Slain Marine Vet Would Have Tried to Help Shooter if He Could, Friend Says

Rudy Andrade, far left, stands next to fellow Marine Corps veteran Dan Manrique, who was killed in a mass shooting Nov. 7 at a bar in Thousand Oaks, California. (Photo courtesy of Genevieve Urquidi)
Rudy Andrade, far left, stands next to fellow Marine Corps veteran Dan Manrique, who was killed in a mass shooting Nov. 7 at a bar in Thousand Oaks, California. (Photo courtesy of Genevieve Urquidi)

An hour and change before Dan Manrique's life was brutally cut short in a mass shooting at the Borderline Bar and Grill in Thousand Oaks, California Wednesday night, he had been in a meeting with fellow members of veterans organization Team Red White and Blue, brainstorming about how to improve community within the group and connect better with veterans in need.

So when Rudolph Andrade, a Team RWB chapter captain for Los Angeles, got a text message the following day asking if Manrique had been in the vicinity of the shooting, Andrade's first response was reassurance.

"Dan was with me last night when all this happened," Andrade said he replied.

Days later, the shock of processing the loss of Manrique, a close friend as well as a teammate, is still setting in for him.

In fact, there were at least three members of Team RWB at the scene of the horrific shooting that claimed 12 lives, according to Andrade and postings on the Team RWB Ventura County Facebook page: Manrique, on full-time staff for the group as the Pacific Regional Manager; Justin Meek, a promoter at the bar killed in the shooting, who'd reportedly planned on joining the Coast Guard after college; and Fernan Diamse, another chapter member who made it out alive, but sustained a cut on his arm from broken window glass in his effort to escape.

Andrade, who like Manrique is a veteran of the Marine Corps, said the two men bonded quickly when they met in 2014 through the veterans organization, despite a gap in their ages.

"I'm 45; he was 33. But he was never like a kid," Andrade said. "He was really soft-spoken. He was always calm. He was more mature than anybody his age."

According to service information released by the Marine Corps, Manrique served from 2003 to 2007, reaching the rank of sergeant. A field radio operator, he'd deployed to Iraq from aboard the amphibious assault ship Bataan in 2007.

Andrade said he served from 2002 to 2010 as a tank mechanic, deploying to Iraq from 2007 to 2008. He also left the Corps as a sergeant.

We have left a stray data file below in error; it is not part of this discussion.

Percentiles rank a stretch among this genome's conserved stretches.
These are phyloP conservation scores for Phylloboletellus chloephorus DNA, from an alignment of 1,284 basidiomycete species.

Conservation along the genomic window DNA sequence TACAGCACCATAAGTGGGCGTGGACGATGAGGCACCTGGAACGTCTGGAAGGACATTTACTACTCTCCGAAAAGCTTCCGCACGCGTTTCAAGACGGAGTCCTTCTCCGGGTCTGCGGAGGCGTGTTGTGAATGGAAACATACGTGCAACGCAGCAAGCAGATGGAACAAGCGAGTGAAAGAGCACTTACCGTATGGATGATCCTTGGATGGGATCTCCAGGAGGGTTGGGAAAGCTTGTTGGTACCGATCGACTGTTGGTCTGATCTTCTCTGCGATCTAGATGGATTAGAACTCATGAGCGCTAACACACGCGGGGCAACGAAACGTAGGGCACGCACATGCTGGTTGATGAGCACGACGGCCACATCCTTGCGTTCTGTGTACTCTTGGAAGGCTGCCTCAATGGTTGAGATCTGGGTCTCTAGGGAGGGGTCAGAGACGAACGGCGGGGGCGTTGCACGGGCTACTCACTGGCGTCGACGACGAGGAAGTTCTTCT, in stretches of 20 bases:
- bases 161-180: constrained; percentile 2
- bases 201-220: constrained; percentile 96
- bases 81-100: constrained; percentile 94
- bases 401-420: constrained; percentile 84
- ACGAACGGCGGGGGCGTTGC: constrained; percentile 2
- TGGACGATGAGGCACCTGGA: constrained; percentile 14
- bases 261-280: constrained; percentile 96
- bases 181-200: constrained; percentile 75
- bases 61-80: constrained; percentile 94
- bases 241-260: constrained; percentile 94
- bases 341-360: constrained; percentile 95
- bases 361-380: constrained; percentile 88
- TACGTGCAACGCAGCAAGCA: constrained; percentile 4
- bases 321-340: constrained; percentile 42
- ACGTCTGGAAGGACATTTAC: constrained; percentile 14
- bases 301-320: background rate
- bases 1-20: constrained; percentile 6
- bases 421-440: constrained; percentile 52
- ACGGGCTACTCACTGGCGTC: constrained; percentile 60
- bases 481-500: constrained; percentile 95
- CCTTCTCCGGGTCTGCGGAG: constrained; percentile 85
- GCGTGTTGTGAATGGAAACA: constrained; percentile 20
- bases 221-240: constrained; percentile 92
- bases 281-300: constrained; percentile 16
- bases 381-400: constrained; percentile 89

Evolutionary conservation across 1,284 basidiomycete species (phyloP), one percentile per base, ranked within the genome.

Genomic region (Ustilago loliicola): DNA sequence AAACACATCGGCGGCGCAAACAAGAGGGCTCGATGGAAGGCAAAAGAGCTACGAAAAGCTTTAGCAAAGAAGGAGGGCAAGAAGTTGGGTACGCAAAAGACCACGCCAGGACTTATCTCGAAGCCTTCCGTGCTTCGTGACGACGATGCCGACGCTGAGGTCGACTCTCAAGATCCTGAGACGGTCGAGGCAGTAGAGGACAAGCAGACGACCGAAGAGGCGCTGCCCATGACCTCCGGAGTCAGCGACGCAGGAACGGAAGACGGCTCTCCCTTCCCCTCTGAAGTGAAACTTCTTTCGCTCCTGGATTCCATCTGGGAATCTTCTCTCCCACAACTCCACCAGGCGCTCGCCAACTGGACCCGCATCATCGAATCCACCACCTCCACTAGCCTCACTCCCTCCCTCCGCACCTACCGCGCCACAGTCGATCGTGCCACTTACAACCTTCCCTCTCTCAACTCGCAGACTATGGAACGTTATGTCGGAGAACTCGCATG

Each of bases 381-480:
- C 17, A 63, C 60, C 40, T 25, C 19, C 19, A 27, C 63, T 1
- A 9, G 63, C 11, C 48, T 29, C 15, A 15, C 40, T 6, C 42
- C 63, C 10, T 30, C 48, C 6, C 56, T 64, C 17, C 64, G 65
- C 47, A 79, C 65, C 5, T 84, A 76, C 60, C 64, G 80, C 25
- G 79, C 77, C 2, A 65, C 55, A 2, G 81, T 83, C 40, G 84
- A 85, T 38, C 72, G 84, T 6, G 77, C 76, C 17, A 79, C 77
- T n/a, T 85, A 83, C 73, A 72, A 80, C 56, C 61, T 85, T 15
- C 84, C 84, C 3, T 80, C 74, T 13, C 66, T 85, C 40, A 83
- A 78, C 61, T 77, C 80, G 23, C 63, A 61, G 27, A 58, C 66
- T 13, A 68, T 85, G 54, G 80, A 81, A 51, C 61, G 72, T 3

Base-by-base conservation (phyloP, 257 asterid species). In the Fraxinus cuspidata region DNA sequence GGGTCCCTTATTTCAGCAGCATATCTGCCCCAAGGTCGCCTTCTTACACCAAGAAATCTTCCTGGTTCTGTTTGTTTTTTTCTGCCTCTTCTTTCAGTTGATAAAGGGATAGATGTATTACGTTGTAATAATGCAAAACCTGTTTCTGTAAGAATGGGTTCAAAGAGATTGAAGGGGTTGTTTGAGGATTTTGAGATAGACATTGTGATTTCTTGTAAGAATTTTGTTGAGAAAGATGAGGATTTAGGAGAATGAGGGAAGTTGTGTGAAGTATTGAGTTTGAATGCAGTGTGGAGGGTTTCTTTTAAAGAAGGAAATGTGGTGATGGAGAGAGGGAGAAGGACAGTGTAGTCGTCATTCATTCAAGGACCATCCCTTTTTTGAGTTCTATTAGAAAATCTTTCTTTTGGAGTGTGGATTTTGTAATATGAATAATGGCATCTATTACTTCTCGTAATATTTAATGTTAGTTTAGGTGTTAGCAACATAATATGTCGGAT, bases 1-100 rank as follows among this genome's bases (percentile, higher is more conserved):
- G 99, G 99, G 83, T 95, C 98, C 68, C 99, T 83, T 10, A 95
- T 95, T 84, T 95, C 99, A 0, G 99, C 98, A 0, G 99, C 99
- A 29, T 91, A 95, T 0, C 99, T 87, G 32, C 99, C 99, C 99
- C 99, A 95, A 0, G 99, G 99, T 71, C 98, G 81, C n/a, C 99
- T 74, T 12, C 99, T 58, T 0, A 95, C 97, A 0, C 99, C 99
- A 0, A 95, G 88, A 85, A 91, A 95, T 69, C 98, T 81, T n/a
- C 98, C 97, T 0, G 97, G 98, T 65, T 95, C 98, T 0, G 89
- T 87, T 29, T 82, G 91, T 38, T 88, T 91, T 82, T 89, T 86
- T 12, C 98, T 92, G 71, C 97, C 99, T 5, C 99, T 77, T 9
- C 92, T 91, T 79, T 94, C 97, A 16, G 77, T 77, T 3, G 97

"It's funny because I looked at his service, and said, 'Dude, we were in a lot of the same places,'" Andrade said.

One of the first events they participated in together, Andrade said, was an overnight camping trip for Team RWB, where they ended up huddling over concerns about a sensitive situation involving a member.

"I could always talk to Dan, and I knew it was a safe place," Andrade said.

The friendship quickly blossomed beyond their work in the organization. They bonded over their love of the LA Dodgers and started attending baseball games together. Eventually they hatched a plan to visit as many baseball stadiums as they could throughout the United States. They'd made expeditions to San Francisco and Oakland, Andrade said, and had more trips in the works.

Both men had dedicated significant personal resources to serving other veterans in need. Manrique had previously worked at a local medical center helping veterans with mental diagnoses and drug dependency. Andrade assists with outreach to homeless veterans through the Department of Veterans Affairs.

So when Andrade found out that the apparent shooter, Ian David Long, was also a veteran of the Marine Corps, he was certain of one thing.

"I know that if the shooter -- it's hard to even say he's a Marine, it hurts -- If Dan and I knew this guy needed help, we would be like, 'hey, dude, what can we do for you,'" Andrade said. "We clicked with veterans fast, quick. Dan would have helped this guy."

While he has tried to avoid reading news reports, Andrade also expressed disbelief about a narrative that has gained traction, that Long suffered from post-traumatic stress due to his military service, and it motivated his violent actions.

"A lot of people say he had the PTSD," Trump told reporters Friday. "It's a big problem. People come back, that's why it's a horrible thing. They come back, they're never the same."

VA Secretary Robert Wilkie has said Long never sought help at the VA; any clinical diagnosis remains unclear.

There was a Marine who did have PTSD in that bar, Andrade said: Manrique himself.

"Marines with PTSD, ok yeah, you know, Dan had it, I have it. You don't go do that s***," he said. "You take care of your s***, you deal with it ... I know what I've been through and I know what my friends have been through, and we're dealing with it."

The Ventura County Chapter of Team RWB has planned a memorial run in honor of Manrique on Veterans Day.

"I was talking to my dad yesterday; my dad is a Marine Vietnam vet," Andrade said. "I said, this is the kind of guy you want your son to grow up and be like. ... Dan was a brother."

-- Hope Hodge Seck can be reached at hope.seck@military.com. Follow her on Twitter at @HopeSeck.

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